Military Justice & UCMJ

Military Justice 

Code of Conduct, Ethics, UCMJ and Law of War

The Uniform Code of Military Justice is legislation that is contained in Title 10 of the United States Code, it is the military’s criminal code. It was enacted in 1950 as a major revision of then-existing military criminal law, and became effective the following year. The structure of the 1950 UCMJ and the 1951 MCM provided substantial guarantees of an open and fair process that continue to exist today. The UCMJ has been amended on a number of occasions since then, with significant changes occurring in 1968 and 1983. Some of the primary changes enhanced the role of trial judges. The need for qualified military judges, who were experienced attorneys, to be in charge of the judicial process and all courts-martial was made clear. Also, the requirement to have a licensed attorney as defense counsel in courts-martial was established. In 1984, there was another substantial revision to the MCM and the military rules of evidence became substantially the same as the Federal Rules of Evidence used in our Federal court system. The procedural requirements were also changed into Rules for Courts-Martial.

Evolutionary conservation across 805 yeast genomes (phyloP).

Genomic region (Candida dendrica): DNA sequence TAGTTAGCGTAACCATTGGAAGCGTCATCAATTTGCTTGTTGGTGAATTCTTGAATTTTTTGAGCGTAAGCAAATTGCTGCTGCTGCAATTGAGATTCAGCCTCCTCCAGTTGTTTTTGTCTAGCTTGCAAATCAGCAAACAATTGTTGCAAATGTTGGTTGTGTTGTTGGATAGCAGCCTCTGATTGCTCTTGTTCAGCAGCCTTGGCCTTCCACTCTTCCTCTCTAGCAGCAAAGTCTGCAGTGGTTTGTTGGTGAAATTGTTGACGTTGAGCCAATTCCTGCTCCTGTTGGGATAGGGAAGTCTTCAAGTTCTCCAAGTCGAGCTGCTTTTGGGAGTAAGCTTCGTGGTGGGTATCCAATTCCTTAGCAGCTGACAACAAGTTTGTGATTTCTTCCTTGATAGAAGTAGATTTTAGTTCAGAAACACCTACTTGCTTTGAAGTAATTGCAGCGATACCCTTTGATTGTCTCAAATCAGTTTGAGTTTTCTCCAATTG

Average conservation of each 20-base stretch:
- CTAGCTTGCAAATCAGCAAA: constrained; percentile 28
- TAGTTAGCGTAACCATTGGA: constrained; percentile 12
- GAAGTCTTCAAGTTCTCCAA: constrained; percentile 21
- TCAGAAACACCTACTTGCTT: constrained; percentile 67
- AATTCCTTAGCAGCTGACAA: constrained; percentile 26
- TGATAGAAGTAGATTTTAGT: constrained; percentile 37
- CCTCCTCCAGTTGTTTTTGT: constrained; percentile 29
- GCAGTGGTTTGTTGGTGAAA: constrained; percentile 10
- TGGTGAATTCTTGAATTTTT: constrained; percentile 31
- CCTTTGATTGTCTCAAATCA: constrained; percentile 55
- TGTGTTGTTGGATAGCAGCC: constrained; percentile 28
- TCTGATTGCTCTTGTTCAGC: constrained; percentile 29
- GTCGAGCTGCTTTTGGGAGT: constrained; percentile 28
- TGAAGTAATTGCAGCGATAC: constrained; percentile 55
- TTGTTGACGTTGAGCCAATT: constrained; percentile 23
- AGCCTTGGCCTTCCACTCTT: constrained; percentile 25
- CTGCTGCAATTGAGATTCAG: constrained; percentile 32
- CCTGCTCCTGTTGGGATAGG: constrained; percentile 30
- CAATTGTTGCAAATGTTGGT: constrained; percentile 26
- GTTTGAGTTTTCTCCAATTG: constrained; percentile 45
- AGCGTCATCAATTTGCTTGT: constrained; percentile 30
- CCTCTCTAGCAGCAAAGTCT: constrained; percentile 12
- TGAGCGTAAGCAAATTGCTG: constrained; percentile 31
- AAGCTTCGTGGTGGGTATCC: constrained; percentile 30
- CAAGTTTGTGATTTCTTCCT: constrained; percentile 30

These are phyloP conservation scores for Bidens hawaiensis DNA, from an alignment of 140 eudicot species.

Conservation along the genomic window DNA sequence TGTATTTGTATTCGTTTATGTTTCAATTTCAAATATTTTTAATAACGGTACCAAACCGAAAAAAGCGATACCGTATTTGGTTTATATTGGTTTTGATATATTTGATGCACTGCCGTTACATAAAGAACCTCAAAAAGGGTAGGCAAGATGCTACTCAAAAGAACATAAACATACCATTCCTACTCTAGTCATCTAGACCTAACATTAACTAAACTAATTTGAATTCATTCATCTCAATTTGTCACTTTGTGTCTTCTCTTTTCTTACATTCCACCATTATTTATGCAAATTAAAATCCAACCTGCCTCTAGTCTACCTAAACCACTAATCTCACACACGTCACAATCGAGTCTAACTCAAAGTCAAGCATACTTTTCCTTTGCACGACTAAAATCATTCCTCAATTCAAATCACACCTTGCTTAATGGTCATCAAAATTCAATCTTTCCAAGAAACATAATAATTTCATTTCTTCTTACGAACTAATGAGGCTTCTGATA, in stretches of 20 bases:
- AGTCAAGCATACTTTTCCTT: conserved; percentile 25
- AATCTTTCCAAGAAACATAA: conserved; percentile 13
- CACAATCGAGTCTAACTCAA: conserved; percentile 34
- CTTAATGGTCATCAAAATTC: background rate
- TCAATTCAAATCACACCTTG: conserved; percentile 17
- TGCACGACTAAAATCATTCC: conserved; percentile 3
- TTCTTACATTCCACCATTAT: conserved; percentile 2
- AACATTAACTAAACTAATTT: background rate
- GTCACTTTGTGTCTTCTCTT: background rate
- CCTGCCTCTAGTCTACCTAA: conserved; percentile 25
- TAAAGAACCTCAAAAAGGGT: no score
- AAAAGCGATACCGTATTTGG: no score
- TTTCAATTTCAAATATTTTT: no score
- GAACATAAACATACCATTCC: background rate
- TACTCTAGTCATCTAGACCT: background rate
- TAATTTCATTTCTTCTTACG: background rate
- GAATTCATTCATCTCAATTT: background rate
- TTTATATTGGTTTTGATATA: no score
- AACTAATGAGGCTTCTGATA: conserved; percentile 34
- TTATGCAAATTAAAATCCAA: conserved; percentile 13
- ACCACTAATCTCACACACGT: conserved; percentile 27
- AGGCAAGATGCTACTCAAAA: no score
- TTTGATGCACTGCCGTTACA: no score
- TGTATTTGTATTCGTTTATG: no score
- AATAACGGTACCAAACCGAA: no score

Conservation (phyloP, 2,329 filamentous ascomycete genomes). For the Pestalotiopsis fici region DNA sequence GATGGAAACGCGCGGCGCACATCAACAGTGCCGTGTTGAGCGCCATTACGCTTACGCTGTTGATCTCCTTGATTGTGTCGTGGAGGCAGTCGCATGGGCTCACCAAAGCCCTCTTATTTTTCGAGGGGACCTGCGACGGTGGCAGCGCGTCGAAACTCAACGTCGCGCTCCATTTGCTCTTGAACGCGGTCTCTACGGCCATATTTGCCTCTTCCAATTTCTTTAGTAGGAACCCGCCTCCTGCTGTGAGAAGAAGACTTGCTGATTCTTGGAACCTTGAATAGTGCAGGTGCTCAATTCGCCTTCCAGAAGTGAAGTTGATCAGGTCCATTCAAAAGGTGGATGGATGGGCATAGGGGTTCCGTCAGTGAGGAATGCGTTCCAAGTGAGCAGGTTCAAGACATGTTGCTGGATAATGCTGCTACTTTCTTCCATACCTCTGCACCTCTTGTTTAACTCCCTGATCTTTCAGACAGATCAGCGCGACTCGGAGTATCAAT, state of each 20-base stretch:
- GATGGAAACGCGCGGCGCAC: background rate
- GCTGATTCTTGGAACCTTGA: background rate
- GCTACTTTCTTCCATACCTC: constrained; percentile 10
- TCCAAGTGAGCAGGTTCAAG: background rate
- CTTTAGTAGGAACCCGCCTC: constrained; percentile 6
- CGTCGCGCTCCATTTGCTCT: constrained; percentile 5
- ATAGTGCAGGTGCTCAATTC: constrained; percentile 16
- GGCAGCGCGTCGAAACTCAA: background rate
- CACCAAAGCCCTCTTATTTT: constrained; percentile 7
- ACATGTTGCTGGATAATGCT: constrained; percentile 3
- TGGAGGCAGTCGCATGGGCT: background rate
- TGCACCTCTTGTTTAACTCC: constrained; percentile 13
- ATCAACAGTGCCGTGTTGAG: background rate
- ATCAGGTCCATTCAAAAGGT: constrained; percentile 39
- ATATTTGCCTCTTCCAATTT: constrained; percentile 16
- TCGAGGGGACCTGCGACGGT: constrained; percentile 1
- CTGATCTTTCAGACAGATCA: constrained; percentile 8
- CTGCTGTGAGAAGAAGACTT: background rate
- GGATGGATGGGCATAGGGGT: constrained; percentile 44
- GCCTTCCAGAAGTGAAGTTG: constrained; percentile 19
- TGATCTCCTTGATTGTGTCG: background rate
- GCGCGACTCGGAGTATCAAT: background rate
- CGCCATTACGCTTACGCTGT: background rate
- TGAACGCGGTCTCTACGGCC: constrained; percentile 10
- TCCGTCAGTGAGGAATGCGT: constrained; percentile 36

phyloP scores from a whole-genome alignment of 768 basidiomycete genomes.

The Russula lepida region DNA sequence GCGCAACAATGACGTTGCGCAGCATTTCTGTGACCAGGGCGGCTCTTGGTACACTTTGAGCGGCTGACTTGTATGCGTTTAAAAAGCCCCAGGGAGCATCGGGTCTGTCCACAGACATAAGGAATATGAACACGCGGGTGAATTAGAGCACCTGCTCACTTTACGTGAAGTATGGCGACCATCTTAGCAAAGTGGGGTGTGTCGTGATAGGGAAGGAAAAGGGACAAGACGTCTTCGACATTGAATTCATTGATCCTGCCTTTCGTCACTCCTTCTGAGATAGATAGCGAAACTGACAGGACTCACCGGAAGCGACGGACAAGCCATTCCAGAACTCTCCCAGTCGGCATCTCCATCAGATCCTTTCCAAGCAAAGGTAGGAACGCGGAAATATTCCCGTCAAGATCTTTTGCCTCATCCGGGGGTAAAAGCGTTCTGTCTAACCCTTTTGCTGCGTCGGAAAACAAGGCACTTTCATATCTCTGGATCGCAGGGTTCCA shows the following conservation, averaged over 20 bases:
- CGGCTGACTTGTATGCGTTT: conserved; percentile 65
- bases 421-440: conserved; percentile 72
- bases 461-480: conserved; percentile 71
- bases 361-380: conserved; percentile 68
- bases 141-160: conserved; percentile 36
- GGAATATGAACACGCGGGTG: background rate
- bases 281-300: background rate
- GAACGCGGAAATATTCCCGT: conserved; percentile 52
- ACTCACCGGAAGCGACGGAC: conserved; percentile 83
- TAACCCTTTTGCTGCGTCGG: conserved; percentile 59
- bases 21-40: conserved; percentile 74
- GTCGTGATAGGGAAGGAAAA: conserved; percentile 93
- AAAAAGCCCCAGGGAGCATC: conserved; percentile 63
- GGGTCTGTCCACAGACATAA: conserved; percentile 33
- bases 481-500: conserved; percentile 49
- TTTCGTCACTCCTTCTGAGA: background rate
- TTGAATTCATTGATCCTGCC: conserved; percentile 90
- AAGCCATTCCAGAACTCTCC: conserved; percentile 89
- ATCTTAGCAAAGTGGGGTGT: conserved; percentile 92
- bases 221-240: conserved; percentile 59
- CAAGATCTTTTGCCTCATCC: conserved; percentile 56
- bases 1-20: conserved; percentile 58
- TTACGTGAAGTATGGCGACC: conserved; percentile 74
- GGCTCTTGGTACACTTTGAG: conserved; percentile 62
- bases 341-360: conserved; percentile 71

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Nonjudicial punishment is imposed to correct misconduct in violation of the UCMJ. Such conduct may result from intentional disregard of, or failure to comply with, prescribed standards of military conduct. Nonpunitive measures usually deal with misconduct resulting from simple neglect, forgetfulness, laziness, inattention to instructions, sloppy habits, immaturity, difficulty in adjusting to disciplined military life, and similar deficiencies. These measures are primarily tools for teaching proper standards of conduct and performance and do not constitute punishment.


The Code of the U.S. Fighting Force is a code of conduct that is an "ethical guide" and a United States Department of Defense directive consisting of six articles to members of the United States Armed Forces, addressing how American military personnel in combat should act when they must "evade capture, resist while a prisoner or escape from the enemy." It is considered an important part of U.S. military doctrine but is not formal military law in the manner of the Uniform Code of Military Justice and public international law (such as the Geneva Conventions).


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